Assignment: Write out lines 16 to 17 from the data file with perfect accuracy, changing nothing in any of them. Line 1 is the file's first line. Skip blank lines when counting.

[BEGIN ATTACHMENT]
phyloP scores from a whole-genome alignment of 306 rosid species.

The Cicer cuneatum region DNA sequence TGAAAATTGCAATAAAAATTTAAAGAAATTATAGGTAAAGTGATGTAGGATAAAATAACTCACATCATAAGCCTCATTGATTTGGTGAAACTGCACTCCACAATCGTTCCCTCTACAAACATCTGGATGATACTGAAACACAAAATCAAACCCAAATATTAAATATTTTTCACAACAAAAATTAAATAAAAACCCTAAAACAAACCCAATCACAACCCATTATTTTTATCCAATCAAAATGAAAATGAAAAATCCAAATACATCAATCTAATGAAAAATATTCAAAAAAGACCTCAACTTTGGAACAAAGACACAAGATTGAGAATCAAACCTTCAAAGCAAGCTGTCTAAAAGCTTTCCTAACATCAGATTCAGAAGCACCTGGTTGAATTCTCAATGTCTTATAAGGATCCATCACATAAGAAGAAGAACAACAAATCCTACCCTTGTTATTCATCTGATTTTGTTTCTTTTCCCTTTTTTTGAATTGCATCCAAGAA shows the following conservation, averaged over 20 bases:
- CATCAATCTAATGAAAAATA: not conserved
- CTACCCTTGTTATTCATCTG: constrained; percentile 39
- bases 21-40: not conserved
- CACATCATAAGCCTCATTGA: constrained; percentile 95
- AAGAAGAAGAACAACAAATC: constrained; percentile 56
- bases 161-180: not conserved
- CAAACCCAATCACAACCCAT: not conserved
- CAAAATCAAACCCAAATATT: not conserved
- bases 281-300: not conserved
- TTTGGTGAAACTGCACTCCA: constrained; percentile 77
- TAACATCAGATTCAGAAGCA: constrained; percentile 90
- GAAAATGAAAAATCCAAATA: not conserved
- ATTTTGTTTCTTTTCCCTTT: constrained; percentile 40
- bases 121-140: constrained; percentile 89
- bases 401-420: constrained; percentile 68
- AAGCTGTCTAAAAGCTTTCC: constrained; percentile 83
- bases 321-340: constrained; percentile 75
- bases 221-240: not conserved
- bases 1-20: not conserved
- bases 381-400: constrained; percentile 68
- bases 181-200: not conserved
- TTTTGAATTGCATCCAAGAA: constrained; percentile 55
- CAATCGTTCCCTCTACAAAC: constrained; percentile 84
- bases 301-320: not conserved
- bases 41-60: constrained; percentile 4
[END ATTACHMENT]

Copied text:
- bases 121-140: constrained; percentile 89
- bases 401-420: constrained; percentile 68